Getting Arkansans job-ready

Posted: November 8, 2017 at 1 a.m.

With the help of dedicated center directors, teachers and numerous volunteers, 27,796 adults have changed their lives by acquiring essential life-changing skills.

The Arkansas Department of Career Education's Adult Education Division is on a mission to empower adult Arkansans with the skills they need to be prepared for higher education and new job opportunities in their communities. This work is vital to the overall strength of our state's economy.

Northwest Arkansas area adult education agencies participating in today’s Arkansas Night In open house from 5 to 7 p.m. today:

NorthWest Arkansas Community College

Adult Education Center

1000 S.E. Eagle Way, Bentonville

Ozark Literacy Council

2596 Keystone Crossing, Fayetteville

Fayetteville Adult Education Program

Jefferson Center

612 S.College Avenue, Fayetteville

North Arkansas College Adult Education

303 North Main Street, Harrison

Fort Smith Adult Education Center

501 S. 20th St.

Adult Education is helping Arkansans transform their lives by offering these free programs:

• General Education Development testing for an Arkansas high school diploma;

• Accelerating Opportunity, offered at our centers on the campuses of five Arkansas colleges. Participants earn a high school diploma and receive high-demand and high-skill occupational training simultaneously;

• English Language Acquisition, classes that teach reading, writing, speaking, comprehension of the English language, and workplace skills;

• Workplace Training partners directly with businesses to help train employees and improve the productivity of the workforce;

• Re-entry education assists individuals who have been incarcerated to gain the necessary academic and workplace skills to transition successfully back into society.

• Workforce Alliance for Growth in the Economy, a job training program for unemployed or underemployed individuals in which adults can earn six certificates, preparing them for jobs in offices, banks, customer service departments and industrial settings. The WAGE program benefits employers by training graduates to be more productive, with improved customer service skills and improved safety performance.

Successful completion of one of these programs yields outstanding results. People who obtain high school diplomas earn about $570,000 more during their lifetimes than those without high school credentials. WAGE certificate holders increase their earnings by nearly $5,000 per year. And studies show that correctional education programs reduce the risk of re-incarceration by 13 percent, which ultimately benefits taxpayers; every $1 spent educating the incarcerated saves $4 to $6 in re-incarceration costs.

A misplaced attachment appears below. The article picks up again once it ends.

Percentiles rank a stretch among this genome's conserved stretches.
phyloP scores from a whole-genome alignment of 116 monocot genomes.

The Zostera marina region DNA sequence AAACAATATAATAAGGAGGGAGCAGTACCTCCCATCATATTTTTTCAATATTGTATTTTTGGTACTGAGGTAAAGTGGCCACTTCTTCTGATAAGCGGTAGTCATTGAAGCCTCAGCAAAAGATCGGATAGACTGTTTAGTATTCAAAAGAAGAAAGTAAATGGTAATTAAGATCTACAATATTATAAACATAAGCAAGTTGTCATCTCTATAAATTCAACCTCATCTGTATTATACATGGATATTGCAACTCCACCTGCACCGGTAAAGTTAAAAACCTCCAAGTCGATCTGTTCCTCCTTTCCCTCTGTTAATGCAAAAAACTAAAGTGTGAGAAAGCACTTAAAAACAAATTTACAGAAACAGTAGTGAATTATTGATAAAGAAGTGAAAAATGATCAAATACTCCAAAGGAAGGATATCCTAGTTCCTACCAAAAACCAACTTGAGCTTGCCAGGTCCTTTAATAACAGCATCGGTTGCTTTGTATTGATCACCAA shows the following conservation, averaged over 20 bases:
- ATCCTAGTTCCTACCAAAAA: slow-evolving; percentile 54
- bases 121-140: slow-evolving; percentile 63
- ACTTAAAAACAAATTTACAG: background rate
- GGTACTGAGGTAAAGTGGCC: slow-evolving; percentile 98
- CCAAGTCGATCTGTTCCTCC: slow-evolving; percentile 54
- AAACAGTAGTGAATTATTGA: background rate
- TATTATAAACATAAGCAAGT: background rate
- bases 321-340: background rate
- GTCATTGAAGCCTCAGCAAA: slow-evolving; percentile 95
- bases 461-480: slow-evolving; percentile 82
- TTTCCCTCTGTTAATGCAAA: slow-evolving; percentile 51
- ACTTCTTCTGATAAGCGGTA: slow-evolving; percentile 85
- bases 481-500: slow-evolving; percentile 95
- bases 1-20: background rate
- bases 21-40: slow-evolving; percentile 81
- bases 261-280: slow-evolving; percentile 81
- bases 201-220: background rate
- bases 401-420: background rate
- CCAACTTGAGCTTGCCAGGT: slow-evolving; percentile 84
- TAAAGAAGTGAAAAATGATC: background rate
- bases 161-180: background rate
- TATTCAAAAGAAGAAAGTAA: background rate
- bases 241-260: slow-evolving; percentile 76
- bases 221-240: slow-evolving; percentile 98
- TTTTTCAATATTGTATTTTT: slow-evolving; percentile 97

For every dollar invested in adult basic education, a community receives $60 back in increased income, property taxes, and savings on welfare and legal system expenses. And more than money, Adult Education is helping break the cycle of poverty and illiteracy. Children of adults who earn high school diplomas are less likely to end up in poverty or prison.

Adult Education has 36 centers throughout the state, and we are making great progress in getting adults educated. Our pass rate for the GED assessment is 95 percent, while the national average is 79 percent.

Our graduates are defying the odds. Last year we helped more than 3,600 students earn their high school diplomas and more than 3,700 improve their English-language skills. This includes individuals like Kevin Hunt. Since passing the GED, Kevin has earned bachelor's and master's degrees, worked in the office of former governor Mike Beebe, and now serves as a Community Philanthropy Fellow at the Clinton School of Public Service Center on Community Philanthropy.

And there's Lorena Fitzpatrick, who received her high school diploma after passing the GED. She's now a full-time college student working to fulfill her dream of becoming a teacher. She also works at an Adult Education Center helping fellow Arkansans improve their English-language skills.

Kevin and Lorena are like so many Arkansans who need our services. A good number of the adults who participate in our programs face tremendous circumstances, such as needing to contribute to their families' income or becoming the primary earner for their families. Others fell behind in school and never caught up.

While we face many issues in our country, the need to address adult education is of utmost importance. Economists predict that by 2020, 75 percent of all jobs will require some post-secondary education and training beyond high school. Further, individuals who have low literacy skills are four times more likely to be in poor health and visit emergency rooms more often, costing taxpayers hundreds of billions of dollars annually, according to ProLiteracy.

Arkansas Adult Education is helping residents of our state move ahead by offering free programs and services that provide the skills needed to succeed.

Arkansas' Night In, a simultaneous open house at 36 Adult Education Centers, will be held from 5-7 p.m. today to encourage students and graduates of Adult Education programs to share their stories.

Commentary on 11/08/2017